6. 6. Methods: assessment domains 1.Efficacy 2.Cost-effectiveness 3.Organizational impact 4.Social (inequalities), ethic (informed participation) and legal (privacy) issues
  7. 7. Study selection Flow chart Potentially relevant citations (titles) identified and screened (n=5879) Excluded irrelevant citations (n=4821) Potentially relevant abstracts identified and screened (n=958) Excluded QT irrelevant abstracts but useful for QL Review (n=813) Retrieve full text for critical appraisal (n=145) Excluded irrelevant QT studies but useful for QT Studies full field QL Review (n=93) inclusion criteria (n=52) Studies from Jepson Final set (n=122) Review (n=70)
  8. 8. Classification of the interventions, according to thetarget•To the target population: •the individual: invitations, reminders, etc. •the population: health education, information campaigns by the mass-media.•Screening tests: new tests or new procedures; self-administered tests; etc.•Health professionals: training; stimuli for physicians, auditand feedback, etc.•Health service organization: removing financial oreconomic barriers, involving more providers, fixed or openappointments, etc.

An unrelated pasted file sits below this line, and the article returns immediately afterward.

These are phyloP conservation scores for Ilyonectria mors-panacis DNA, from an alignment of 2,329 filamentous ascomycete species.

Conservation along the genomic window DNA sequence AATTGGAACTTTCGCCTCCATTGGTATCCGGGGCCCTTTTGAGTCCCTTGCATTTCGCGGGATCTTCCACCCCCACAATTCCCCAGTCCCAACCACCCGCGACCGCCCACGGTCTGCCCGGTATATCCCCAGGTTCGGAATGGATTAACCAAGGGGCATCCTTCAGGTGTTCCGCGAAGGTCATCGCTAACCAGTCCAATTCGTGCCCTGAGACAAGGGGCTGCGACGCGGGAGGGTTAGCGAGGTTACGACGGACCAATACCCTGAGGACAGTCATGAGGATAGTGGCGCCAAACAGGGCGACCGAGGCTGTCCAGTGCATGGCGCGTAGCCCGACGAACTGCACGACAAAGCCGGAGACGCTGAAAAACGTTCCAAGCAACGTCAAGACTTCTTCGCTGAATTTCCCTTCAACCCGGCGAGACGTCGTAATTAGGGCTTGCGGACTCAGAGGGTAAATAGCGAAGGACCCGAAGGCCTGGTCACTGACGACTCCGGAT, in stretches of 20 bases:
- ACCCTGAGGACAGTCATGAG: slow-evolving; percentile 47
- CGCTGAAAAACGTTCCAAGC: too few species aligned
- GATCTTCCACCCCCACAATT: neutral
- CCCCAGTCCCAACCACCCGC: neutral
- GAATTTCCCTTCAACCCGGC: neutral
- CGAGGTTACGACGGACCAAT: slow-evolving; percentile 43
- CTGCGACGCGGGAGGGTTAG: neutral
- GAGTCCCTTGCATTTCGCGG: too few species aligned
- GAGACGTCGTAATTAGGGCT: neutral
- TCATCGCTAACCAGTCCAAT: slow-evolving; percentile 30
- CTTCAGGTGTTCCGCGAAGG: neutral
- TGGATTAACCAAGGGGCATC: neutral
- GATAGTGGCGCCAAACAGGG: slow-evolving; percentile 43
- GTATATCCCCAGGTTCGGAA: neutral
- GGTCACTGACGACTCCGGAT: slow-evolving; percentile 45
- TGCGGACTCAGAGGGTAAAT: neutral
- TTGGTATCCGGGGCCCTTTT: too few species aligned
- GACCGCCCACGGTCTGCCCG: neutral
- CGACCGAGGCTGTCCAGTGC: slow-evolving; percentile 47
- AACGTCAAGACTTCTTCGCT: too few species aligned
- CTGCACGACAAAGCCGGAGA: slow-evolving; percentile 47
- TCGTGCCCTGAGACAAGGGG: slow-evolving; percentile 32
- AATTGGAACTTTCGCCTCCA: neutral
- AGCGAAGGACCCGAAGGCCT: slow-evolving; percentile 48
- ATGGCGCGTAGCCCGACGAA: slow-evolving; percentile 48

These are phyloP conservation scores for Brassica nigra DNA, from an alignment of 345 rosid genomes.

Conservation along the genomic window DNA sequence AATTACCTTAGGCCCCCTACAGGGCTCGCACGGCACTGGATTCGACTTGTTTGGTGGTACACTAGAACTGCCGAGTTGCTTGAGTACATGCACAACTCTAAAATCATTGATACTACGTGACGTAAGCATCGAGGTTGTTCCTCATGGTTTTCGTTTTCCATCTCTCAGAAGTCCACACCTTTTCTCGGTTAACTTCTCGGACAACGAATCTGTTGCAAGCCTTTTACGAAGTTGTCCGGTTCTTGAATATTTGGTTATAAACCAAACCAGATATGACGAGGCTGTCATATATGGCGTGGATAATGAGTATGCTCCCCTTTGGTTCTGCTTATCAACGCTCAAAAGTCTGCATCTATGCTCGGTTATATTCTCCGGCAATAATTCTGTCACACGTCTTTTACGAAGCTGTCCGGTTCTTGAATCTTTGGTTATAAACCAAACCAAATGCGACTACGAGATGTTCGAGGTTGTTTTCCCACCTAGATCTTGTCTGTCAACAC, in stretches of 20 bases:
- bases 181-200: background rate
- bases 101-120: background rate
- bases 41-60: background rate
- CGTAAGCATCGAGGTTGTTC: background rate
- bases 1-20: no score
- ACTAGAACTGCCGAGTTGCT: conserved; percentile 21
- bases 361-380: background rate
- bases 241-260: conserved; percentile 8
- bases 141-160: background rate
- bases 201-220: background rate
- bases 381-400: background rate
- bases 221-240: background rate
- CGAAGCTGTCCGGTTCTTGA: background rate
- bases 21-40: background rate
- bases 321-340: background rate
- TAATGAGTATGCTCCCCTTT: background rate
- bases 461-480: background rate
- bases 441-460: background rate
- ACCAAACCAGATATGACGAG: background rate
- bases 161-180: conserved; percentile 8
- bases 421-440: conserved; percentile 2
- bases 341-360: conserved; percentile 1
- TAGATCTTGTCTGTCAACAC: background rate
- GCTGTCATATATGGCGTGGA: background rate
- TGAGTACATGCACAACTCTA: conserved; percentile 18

9. 9. Interventions targeted to individuals•There is strong evidence of a positive effect of mail recall
  10. 10. Interventions targeted to individuals•And phone recall
  11. 11. Interventions targeted to individuals•Heterogenous results for face to face recall
  12. 12. Interventions targeted to individuals•Thre isconsistentevidence of amodest positiveeffect of the GP’ssign on theinvitation letter
  13. 13. Interventions targeted to individuals•Informational matherial mailed with the letter hasno effect on participation
  14. 14. Interventions targeted to the population Few studies evaluated the effect of mass media campaigns and there are several methodological problems Other studies evaluating multi-facetted interventions, including mass media campaigns, showed non consistent results
  15. 15. Interventions that make screening tests easieror more acceptable •Diet restrictions have a negative effect on FOBT compliance•Higher number of evacuations have a negative effect on GuaiacFOBT compliance